From a conceptual point of view, the integration of recyclate production reverses the process of a conventional cap-and-trade system. Every plastics processing company has to buy new plastic certificates for the amount of its virgin plastic consumption, since it is assumed that an increasing production of new plastic also increases the total amount of plastic waste (ceteris paribus).

If plastic waste is reduced through processing plastic waste into recyclates, new plastic allowances would re-enter the trading floor, as plastic recycling reduces the total amount of plastic waste. Just as carbon capture technologies could increase the supply elasticity of emissions allowances.

From an economic point of view, the provision of plastic certificates thanks to the production of recyclates would mean that the inelastic cap for the supply of plastic certificates would become elastic as the provision of plastic certificates would be profitable for recycling companies. Accordingly, we can differentiate between the overall cap set by a global regulatory authority and the effective cap resulting from the supply curve for plastic certificates (Fig. 2).

Fig. 2. Integration of the production of plastic recyclates (“negative” virgin plastics) into the trading system for plastic certificates

Source: Author’s graphic based on Rickels W. et al (2019).

The scarcity and tradability of allowances creates a certificate price, which in turn increases business incentives for plastics recycling.

The proceeds from the plastic certificate trading system should be used to fund research and development of plastic recycling technologies and the application of plastic alternatives. For comparison, in 2019 the EU emissions trading system generated 14 billion euros.[10]

The advantages of this system are that: it creates market-based incentives for the consumption of less virgin plastic and more recycles; increases sales for recycling companies; lets market forces identify the most efficient technologies and approaches to reducing plastic waste; and is global – which enables the production of oil-based virgin plastics to be reduced and the production recyclates to be increased there, where it is cheapest. Overall, the global amount of plastic waste is reduced most efficiently from an ecological, economic and technological point of view.

Policy recommendations

The EU should work at all levels for the creation of a global trading system for plastic certificates that would work according to the “cap and trade” principle and reward the processing of recycled plastic materials.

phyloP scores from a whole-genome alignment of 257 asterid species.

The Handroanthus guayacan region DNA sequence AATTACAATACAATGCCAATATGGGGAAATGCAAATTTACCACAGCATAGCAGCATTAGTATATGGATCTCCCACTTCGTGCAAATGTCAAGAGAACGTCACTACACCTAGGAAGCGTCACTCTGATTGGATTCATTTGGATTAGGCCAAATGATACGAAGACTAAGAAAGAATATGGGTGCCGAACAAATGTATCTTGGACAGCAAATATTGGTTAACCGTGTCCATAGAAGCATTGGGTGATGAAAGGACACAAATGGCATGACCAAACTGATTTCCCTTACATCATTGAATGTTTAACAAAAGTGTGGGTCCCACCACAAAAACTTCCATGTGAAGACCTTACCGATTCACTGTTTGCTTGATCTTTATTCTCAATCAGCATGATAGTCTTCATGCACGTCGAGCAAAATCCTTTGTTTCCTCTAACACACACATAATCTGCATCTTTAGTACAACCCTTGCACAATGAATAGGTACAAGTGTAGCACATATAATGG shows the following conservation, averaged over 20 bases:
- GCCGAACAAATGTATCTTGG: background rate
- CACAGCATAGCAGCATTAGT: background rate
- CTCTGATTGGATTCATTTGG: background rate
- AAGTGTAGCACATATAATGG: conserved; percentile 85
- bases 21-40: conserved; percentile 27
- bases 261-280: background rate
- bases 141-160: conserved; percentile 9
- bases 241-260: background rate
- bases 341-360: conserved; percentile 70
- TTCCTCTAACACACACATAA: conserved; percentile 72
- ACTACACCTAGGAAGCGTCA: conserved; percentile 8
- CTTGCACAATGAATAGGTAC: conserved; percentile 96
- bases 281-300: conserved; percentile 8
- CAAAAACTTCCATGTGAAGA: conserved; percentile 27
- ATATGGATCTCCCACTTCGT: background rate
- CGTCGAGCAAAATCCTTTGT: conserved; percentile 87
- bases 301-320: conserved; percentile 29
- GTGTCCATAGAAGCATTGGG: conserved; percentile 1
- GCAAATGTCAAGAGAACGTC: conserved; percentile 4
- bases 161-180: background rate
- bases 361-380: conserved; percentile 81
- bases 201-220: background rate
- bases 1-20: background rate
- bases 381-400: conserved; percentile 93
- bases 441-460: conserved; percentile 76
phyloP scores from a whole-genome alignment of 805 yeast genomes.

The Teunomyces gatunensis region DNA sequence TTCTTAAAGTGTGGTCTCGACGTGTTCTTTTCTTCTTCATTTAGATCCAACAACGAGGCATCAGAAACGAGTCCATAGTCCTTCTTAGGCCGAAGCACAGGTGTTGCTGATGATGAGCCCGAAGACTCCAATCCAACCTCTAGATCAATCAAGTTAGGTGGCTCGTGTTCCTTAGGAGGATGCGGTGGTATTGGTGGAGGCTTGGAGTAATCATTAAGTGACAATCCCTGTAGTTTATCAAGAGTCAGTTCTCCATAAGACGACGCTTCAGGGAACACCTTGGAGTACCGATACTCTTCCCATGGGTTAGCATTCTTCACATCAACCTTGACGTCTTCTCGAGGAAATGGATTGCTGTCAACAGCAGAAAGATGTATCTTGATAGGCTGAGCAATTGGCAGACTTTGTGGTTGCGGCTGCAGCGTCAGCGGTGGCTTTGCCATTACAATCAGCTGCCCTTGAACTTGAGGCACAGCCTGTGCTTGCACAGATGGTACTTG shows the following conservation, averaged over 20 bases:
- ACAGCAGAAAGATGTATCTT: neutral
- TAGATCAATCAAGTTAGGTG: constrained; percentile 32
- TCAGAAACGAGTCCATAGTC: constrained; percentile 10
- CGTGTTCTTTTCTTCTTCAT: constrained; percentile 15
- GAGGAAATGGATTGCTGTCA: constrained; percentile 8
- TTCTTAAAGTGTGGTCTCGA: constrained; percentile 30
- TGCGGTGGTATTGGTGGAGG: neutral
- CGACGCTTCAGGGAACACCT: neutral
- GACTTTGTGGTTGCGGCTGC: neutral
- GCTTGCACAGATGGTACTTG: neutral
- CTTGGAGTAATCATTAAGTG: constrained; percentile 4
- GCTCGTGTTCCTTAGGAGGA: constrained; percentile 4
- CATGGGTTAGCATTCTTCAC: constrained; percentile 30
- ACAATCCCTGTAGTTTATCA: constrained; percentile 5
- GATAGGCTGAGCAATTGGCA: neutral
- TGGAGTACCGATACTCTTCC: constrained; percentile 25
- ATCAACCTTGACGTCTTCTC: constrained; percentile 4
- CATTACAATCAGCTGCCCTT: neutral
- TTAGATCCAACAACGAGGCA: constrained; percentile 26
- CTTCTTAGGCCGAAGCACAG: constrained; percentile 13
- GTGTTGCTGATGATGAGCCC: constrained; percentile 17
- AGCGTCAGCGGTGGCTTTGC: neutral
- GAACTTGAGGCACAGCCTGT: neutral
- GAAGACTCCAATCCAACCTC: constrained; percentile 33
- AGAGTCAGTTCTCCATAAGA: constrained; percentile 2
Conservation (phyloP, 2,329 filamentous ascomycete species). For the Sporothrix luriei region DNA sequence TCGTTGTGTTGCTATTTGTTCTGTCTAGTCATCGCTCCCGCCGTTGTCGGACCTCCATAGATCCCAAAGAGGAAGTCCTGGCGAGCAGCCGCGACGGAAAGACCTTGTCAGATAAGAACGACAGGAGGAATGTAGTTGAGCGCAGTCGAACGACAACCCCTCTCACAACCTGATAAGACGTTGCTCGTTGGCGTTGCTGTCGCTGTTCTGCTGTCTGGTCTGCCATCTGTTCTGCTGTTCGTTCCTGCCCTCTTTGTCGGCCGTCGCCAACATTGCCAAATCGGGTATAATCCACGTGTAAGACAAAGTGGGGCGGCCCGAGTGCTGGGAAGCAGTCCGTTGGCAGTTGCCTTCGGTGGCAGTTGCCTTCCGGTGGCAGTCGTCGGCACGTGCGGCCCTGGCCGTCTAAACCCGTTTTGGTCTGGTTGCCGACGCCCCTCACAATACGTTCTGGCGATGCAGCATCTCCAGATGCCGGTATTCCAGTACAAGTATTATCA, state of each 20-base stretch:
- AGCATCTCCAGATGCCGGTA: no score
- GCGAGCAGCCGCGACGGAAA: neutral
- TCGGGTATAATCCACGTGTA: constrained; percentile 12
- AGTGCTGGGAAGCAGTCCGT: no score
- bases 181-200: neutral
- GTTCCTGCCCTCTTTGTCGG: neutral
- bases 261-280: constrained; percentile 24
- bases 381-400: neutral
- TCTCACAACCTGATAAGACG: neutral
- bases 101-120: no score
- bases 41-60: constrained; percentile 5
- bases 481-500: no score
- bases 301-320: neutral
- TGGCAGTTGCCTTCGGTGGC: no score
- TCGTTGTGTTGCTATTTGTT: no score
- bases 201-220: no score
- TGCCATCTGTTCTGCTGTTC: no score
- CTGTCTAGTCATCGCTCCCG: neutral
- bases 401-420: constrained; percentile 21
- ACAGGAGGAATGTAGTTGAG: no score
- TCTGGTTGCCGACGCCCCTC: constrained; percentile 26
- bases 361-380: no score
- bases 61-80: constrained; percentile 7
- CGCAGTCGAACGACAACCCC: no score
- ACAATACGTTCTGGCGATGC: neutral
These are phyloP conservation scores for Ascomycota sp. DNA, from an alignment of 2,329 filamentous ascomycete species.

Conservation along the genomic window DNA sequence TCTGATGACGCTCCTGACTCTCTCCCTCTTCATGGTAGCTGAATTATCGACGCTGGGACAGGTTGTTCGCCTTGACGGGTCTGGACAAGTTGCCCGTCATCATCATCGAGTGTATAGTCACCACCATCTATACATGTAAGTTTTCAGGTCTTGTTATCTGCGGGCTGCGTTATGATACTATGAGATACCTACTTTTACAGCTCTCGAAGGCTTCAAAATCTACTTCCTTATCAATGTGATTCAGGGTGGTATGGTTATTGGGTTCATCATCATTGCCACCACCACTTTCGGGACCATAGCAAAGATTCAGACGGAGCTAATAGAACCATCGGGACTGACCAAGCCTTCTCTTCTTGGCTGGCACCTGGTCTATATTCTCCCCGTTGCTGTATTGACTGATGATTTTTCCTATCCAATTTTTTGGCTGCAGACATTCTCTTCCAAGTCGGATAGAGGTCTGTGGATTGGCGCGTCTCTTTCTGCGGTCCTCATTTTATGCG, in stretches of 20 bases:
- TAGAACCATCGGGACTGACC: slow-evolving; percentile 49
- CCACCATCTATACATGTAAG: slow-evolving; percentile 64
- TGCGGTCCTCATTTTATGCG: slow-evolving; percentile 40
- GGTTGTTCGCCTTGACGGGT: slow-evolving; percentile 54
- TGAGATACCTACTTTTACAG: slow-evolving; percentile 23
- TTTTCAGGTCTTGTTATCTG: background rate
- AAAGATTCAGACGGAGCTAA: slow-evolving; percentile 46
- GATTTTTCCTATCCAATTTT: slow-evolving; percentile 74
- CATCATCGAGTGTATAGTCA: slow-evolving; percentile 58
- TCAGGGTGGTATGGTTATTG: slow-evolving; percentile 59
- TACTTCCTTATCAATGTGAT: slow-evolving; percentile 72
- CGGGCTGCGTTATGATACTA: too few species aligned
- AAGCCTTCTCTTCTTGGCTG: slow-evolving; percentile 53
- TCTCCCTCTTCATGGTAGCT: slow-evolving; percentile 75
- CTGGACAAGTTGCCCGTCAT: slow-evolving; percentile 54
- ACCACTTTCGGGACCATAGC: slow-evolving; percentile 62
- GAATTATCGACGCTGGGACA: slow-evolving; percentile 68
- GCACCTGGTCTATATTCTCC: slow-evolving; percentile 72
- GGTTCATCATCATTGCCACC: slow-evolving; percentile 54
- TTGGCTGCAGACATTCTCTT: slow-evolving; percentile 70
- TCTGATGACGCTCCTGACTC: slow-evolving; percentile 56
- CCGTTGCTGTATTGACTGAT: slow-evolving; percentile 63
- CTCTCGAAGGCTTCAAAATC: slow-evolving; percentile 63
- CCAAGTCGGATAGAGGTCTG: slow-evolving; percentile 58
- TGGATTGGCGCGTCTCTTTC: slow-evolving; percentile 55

The German dual system (Grüner Punkt) can be integrated into such an international plastic allowances trade.

At the same time, the German federal government should abolish the plastic recycling quotas of the German Packaging Act of 2019. The EU should abolish its “National Plastic Contribution” of 2021.

The proceeds from the plastic certificate trading system should be used to fund research and development of plastic recycling technologies and the application of plastic alternatives.

Notes

[1] Istel K. (2021). Kunststoffabfälle in Deutschland. NABU. URL: https://www.nabu.de/umwelt-und-ressourcen/abfall-und-recycling/22033.html

[2] IUCN (2018). Marine plastics. URL: https://www.iucn.org/sites/dev/files/marine_plastics_issues_brief_final_0.pdf

[3] Neubig M. (2021). 30 Jahre Verpackungsgesetze in Deutschland. Deutschlandfunk. URL: https://www.deutschlandfunk.de/30-jahre-verpackungsgesetze-in-deutschland-muell-markt-moral.724.de.html?dram:article_id=499277

[4] Reichert G. (2021). The “EU Plastic Tax”. Greenwashing New Revenue for the EU Budget. cep. URL: https://www.cep.eu/fileadmin/user_upload/cep.eu/Studien/cepInput_EU_Plastic_Tax/cepInput_EU_Plastic_Tax.pdf

[5]Menner M., Reichert G. (2019). CO2-Steuer oder Emissionshandel? EU-Vorgaben und Optionen für eine CO2-Bepreisung in Deutschland. cep. URL:  https://www.cep.eu/fileadmin/user_upload/cep.eu/Studien/cepAdhoc_CO2_Bepreisung/CO2-Steuer_oder_Emissionshandel.pdf  

[6] Sinn H.W. (2020). Das grüne Gewitter. ifo Institut. URL: https://www.hanswernersinn.de/de/das-gruene-gewitter-faz-10012020  

[7] Hannover J. (2021). Der schwierige Kampf gegen den Plastikmüll. Deutschlandfunk. URL: https://www.deutschlandfunk.de/das-problem-mit-dem-kunststoff-der-schwierige-kampf-gegen.724.de.html?dram:article_id=499695

[8] Klawitter N. (2020). Corona Plastic Boom. The Myth of German Recycling. Spiegel. URL: https://www.spiegel.de/international/business/corona-plastic-boom-the-myth-of-german-recycling-a-f136c2c7-09f2-40f3-8736-1b644f00da05

[9] Rickels W. et al. (2020). The Future of (Negative) Emissions Trading in the European Union. IfW Kiel. URL: https://www.ifw-kiel.de/experts/ifw/wilfried-rickels/the-future-of-negative-emissions-trading-in-the-european-union-15070/

[10] European Commission (2021). Auctioning of allowances. URL: https://ec.europa.eu/clima/policies/ets/auctioning_en